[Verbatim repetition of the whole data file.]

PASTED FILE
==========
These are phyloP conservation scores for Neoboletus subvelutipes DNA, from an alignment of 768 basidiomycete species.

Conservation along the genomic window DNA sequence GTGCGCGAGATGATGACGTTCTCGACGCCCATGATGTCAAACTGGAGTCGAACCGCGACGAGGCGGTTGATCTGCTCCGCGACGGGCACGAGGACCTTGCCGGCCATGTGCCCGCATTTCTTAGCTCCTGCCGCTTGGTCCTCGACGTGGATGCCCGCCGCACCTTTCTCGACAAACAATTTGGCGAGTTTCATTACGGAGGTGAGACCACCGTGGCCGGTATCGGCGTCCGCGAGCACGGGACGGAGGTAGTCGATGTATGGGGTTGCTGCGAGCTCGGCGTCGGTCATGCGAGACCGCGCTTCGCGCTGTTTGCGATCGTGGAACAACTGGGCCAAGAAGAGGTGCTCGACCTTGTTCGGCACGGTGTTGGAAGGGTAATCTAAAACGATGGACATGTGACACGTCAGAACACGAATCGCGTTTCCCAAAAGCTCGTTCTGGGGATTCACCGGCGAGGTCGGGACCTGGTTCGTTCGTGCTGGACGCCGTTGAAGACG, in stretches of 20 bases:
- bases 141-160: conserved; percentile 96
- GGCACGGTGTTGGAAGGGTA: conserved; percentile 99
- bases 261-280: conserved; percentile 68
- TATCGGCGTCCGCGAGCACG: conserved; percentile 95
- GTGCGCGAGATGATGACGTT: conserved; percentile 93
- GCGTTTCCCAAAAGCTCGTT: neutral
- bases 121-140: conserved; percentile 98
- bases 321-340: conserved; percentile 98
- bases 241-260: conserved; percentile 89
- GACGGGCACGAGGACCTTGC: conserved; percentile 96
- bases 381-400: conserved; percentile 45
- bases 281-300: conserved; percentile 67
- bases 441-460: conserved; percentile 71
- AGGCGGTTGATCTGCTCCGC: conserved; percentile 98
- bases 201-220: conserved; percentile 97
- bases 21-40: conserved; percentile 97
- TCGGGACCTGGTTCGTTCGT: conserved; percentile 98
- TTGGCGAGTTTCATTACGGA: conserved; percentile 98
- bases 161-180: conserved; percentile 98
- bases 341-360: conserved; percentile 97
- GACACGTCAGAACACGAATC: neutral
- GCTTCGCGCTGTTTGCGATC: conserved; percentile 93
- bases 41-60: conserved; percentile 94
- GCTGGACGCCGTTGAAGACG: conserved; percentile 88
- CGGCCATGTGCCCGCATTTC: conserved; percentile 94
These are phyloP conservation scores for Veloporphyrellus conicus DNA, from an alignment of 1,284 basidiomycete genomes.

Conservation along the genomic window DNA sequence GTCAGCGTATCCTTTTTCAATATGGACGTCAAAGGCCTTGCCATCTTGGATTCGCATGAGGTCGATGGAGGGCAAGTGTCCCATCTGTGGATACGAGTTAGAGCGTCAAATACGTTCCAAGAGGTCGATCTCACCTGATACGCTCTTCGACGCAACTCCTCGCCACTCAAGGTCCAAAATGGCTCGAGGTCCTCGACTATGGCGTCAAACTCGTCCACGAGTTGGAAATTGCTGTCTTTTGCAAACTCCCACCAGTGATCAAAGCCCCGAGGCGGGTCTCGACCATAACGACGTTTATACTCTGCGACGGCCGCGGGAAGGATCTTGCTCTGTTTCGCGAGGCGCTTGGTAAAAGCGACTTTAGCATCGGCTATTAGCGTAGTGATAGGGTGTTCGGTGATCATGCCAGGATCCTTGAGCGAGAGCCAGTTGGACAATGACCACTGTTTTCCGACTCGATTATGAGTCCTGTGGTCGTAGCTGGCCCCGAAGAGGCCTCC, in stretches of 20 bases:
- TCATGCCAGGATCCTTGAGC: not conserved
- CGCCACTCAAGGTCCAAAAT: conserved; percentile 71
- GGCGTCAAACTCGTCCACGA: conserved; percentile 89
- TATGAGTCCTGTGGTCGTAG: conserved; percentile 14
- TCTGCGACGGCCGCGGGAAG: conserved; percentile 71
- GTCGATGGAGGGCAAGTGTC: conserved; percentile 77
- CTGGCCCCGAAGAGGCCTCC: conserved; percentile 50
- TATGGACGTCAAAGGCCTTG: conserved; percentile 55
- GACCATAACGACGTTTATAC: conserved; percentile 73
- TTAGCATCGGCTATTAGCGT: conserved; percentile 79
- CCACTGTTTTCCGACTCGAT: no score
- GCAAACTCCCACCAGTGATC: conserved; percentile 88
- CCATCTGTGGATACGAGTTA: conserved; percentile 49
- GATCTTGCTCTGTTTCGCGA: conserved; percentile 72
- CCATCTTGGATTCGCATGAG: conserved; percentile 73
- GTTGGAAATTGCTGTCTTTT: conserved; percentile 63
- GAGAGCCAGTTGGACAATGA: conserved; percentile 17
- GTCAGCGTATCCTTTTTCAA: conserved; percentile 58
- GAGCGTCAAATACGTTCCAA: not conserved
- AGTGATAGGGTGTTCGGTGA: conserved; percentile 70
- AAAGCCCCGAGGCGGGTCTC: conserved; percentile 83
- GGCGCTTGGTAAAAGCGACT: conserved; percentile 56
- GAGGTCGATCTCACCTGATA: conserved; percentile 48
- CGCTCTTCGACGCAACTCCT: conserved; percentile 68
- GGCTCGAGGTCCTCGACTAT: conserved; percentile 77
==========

These are phyloP conservation scores for Neoboletus subvelutipes DNA, from an alignment of 768 basidiomycete species.

Conservation along the genomic window DNA sequence GTGCGCGAGATGATGACGTTCTCGACGCCCATGATGTCAAACTGGAGTCGAACCGCGACGAGGCGGTTGATCTGCTCCGCGACGGGCACGAGGACCTTGCCGGCCATGTGCCCGCATTTCTTAGCTCCTGCCGCTTGGTCCTCGACGTGGATGCCCGCCGCACCTTTCTCGACAAACAATTTGGCGAGTTTCATTACGGAGGTGAGACCACCGTGGCCGGTATCGGCGTCCGCGAGCACGGGACGGAGGTAGTCGATGTATGGGGTTGCTGCGAGCTCGGCGTCGGTCATGCGAGACCGCGCTTCGCGCTGTTTGCGATCGTGGAACAACTGGGCCAAGAAGAGGTGCTCGACCTTGTTCGGCACGGTGTTGGAAGGGTAATCTAAAACGATGGACATGTGACACGTCAGAACACGAATCGCGTTTCCCAAAAGCTCGTTCTGGGGATTCACCGGCGAGGTCGGGACCTGGTTCGTTCGTGCTGGACGCCGTTGAAGACG, in stretches of 20 bases:
- bases 141-160: conserved; percentile 96
- GGCACGGTGTTGGAAGGGTA: conserved; percentile 99
- bases 261-280: conserved; percentile 68
- TATCGGCGTCCGCGAGCACG: conserved; percentile 95
- GTGCGCGAGATGATGACGTT: conserved; percentile 93
- GCGTTTCCCAAAAGCTCGTT: neutral
- bases 121-140: conserved; percentile 98
- bases 321-340: conserved; percentile 98
- bases 241-260: conserved; percentile 89
- GACGGGCACGAGGACCTTGC: conserved; percentile 96
- bases 381-400: conserved; percentile 45
- bases 281-300: conserved; percentile 67
- bases 441-460: conserved; percentile 71
- AGGCGGTTGATCTGCTCCGC: conserved; percentile 98
- bases 201-220: conserved; percentile 97
- bases 21-40: conserved; percentile 97
- TCGGGACCTGGTTCGTTCGT: conserved; percentile 98
- TTGGCGAGTTTCATTACGGA: conserved; percentile 98
- bases 161-180: conserved; percentile 98
- bases 341-360: conserved; percentile 97
- GACACGTCAGAACACGAATC: neutral
- GCTTCGCGCTGTTTGCGATC: conserved; percentile 93
- bases 41-60: conserved; percentile 94
- GCTGGACGCCGTTGAAGACG: conserved; percentile 88
- CGGCCATGTGCCCGCATTTC: conserved; percentile 94
These are phyloP conservation scores for Veloporphyrellus conicus DNA, from an alignment of 1,284 basidiomycete genomes.

Conservation along the genomic window DNA sequence GTCAGCGTATCCTTTTTCAATATGGACGTCAAAGGCCTTGCCATCTTGGATTCGCATGAGGTCGATGGAGGGCAAGTGTCCCATCTGTGGATACGAGTTAGAGCGTCAAATACGTTCCAAGAGGTCGATCTCACCTGATACGCTCTTCGACGCAACTCCTCGCCACTCAAGGTCCAAAATGGCTCGAGGTCCTCGACTATGGCGTCAAACTCGTCCACGAGTTGGAAATTGCTGTCTTTTGCAAACTCCCACCAGTGATCAAAGCCCCGAGGCGGGTCTCGACCATAACGACGTTTATACTCTGCGACGGCCGCGGGAAGGATCTTGCTCTGTTTCGCGAGGCGCTTGGTAAAAGCGACTTTAGCATCGGCTATTAGCGTAGTGATAGGGTGTTCGGTGATCATGCCAGGATCCTTGAGCGAGAGCCAGTTGGACAATGACCACTGTTTTCCGACTCGATTATGAGTCCTGTGGTCGTAGCTGGCCCCGAAGAGGCCTCC, in stretches of 20 bases:
- TCATGCCAGGATCCTTGAGC: not conserved
- CGCCACTCAAGGTCCAAAAT: conserved; percentile 71
- GGCGTCAAACTCGTCCACGA: conserved; percentile 89
- TATGAGTCCTGTGGTCGTAG: conserved; percentile 14
- TCTGCGACGGCCGCGGGAAG: conserved; percentile 71
- GTCGATGGAGGGCAAGTGTC: conserved; percentile 77
- CTGGCCCCGAAGAGGCCTCC: conserved; percentile 50
- TATGGACGTCAAAGGCCTTG: conserved; percentile 55
- GACCATAACGACGTTTATAC: conserved; percentile 73
- TTAGCATCGGCTATTAGCGT: conserved; percentile 79
- CCACTGTTTTCCGACTCGAT: no score
- GCAAACTCCCACCAGTGATC: conserved; percentile 88
- CCATCTGTGGATACGAGTTA: conserved; percentile 49
- GATCTTGCTCTGTTTCGCGA: conserved; percentile 72
- CCATCTTGGATTCGCATGAG: conserved; percentile 73
- GTTGGAAATTGCTGTCTTTT: conserved; percentile 63
- GAGAGCCAGTTGGACAATGA: conserved; percentile 17
- GTCAGCGTATCCTTTTTCAA: conserved; percentile 58
- GAGCGTCAAATACGTTCCAA: not conserved
- AGTGATAGGGTGTTCGGTGA: conserved; percentile 70
- AAAGCCCCGAGGCGGGTCTC: conserved; percentile 83
- GGCGCTTGGTAAAAGCGACT: conserved; percentile 56
- GAGGTCGATCTCACCTGATA: conserved; percentile 48
- CGCTCTTCGACGCAACTCCT: conserved; percentile 68
- GGCTCGAGGTCCTCGACTAT: conserved; percentile 77